He pushed tobacco into the bowl of his Bavarian pipe and struck a match against the scuffed leather of his shoe sole. He sunk into the paisley cushions of a well-worn wicker chair and sent up clouds of smoke, a pleasure forbidden in the parlor. His feet aching from fallen arches sought relief atop a matching wicker ottoman. As he puffed and sucked, Gus considered the sorry possibility of his favorite child marrying a damn dago. At twenty-four Hildegard seemed ready for marriage, but to a no-count pup, younger and dumber than her? What the hell did she see in this Giacomo-turned-Jake, this garlic-popping wop trying to pass for an American? If this one ain’t the one, she should quit wasting her time before he ruins her for somebody else. On the other hand maybe this dago was the one with feet of clay, and not his Hildie. The bastard better not be messing with her. One thing was for sure: Jake Baggio better not make an ass of his little girl ‘cause if he did, there’d be hell to pay. Gus would see to that.
How could any fool not love Hildie. She reminded Gus of Elsa, the Elsa he first met forty years earlier: a sweet, comely blonde, soft as the ears of a pampered kitty-cat. What a shame that marriage and three children had turned her into a washerwoman with the tongue of a tart and a butt bigger than the Goodyear blimp. And what about that damn nose of hers, always sniffing here and there, trying to unearth a tasty morsel. Next to a tasty German meal Elsa enjoyed nothing more than mismatched matchmaking. As soon as she learned Jake was bringing his unattached brother to dinner, she hurried next door and invited the new neighbor, Alice Jean Armstead.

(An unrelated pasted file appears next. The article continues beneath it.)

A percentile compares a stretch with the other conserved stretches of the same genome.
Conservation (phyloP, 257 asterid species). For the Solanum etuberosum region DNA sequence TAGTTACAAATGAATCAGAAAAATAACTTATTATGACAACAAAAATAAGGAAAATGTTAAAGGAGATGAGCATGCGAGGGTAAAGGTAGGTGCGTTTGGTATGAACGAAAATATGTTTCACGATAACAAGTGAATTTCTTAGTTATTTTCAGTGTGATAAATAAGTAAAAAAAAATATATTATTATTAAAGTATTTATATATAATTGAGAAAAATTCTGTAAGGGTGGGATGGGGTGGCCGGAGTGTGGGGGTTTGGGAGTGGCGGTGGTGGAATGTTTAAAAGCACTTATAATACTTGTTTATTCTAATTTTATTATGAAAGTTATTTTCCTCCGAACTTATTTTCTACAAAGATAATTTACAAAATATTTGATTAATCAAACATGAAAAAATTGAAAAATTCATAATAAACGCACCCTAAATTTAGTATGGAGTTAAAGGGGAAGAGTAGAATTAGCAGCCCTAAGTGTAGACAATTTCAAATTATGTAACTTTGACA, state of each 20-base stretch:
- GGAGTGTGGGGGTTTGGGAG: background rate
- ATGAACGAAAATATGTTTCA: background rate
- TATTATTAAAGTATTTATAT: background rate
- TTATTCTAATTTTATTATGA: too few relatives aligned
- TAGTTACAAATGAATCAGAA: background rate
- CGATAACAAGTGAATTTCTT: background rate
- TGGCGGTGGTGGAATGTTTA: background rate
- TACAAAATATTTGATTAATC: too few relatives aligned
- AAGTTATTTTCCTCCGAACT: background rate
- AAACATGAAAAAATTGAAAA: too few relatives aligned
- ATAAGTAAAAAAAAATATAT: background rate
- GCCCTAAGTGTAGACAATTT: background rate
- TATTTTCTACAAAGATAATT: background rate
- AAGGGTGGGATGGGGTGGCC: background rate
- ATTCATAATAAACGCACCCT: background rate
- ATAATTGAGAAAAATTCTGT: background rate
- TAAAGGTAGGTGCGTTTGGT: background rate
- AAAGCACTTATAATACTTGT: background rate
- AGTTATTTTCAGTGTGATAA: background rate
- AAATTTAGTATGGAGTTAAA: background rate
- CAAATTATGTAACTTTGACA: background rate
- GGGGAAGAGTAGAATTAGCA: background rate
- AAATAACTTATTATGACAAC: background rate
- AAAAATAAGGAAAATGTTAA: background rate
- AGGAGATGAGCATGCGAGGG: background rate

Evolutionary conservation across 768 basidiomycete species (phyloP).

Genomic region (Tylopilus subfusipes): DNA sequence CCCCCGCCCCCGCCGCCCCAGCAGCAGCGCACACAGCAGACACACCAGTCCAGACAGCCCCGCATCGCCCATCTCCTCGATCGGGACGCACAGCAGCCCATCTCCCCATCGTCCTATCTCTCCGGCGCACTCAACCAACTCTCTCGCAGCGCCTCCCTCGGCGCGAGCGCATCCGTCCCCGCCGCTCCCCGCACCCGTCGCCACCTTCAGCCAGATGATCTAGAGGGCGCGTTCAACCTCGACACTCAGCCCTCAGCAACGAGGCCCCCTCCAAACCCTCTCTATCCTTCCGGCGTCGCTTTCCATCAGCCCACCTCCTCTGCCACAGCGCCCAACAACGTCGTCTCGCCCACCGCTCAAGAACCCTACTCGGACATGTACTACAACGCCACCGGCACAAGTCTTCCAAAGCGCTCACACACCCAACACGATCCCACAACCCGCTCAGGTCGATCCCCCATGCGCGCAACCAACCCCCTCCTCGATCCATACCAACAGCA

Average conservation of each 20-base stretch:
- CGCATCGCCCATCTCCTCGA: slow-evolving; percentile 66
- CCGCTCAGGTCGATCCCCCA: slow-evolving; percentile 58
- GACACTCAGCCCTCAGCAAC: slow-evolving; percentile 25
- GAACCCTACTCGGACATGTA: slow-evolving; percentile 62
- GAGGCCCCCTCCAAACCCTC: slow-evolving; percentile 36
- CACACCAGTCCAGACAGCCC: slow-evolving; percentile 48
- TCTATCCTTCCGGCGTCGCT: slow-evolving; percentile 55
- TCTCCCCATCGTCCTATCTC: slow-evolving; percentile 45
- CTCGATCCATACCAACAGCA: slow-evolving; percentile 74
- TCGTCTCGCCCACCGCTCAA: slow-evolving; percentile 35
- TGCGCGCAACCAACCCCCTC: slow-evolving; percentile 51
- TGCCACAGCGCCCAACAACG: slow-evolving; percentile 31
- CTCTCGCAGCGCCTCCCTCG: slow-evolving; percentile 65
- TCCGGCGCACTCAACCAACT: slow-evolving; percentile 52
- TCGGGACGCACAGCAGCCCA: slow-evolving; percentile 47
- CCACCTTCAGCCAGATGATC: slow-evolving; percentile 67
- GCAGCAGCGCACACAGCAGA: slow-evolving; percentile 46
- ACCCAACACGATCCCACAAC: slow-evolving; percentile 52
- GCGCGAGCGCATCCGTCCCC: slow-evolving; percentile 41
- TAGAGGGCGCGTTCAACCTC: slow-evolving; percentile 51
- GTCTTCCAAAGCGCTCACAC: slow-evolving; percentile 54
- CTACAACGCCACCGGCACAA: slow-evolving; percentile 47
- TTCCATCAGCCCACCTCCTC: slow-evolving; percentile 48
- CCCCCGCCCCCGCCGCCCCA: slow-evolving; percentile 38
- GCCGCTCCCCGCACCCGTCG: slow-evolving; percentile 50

“To even out the table,” she told Gus. “What with Jake and Hildie about to tie the knot, Carlo will need somebody too.”
“Just what we need, another dago.”
“Keep it all in the family, or the neighborhood, that’s what I say. That way Hildie won’t desert us.”
“About this Alice Jean, last week did you not say she was too persnickety?”
“Ah-h, so I did. But as my mutter used to say, ‘For every pot there is a lid.’ After all, did I not
match up Gertrude with Dietrich Knopelhoff, a solid German with a future to match.”
“Too bad he didn’t come with some backbone.” Too bad for Harold that Elsa had dragged her feet when she should’ve found the right lid for their only son, before Primula Abernathy found him. Some match—two sour faces for two sour personalities.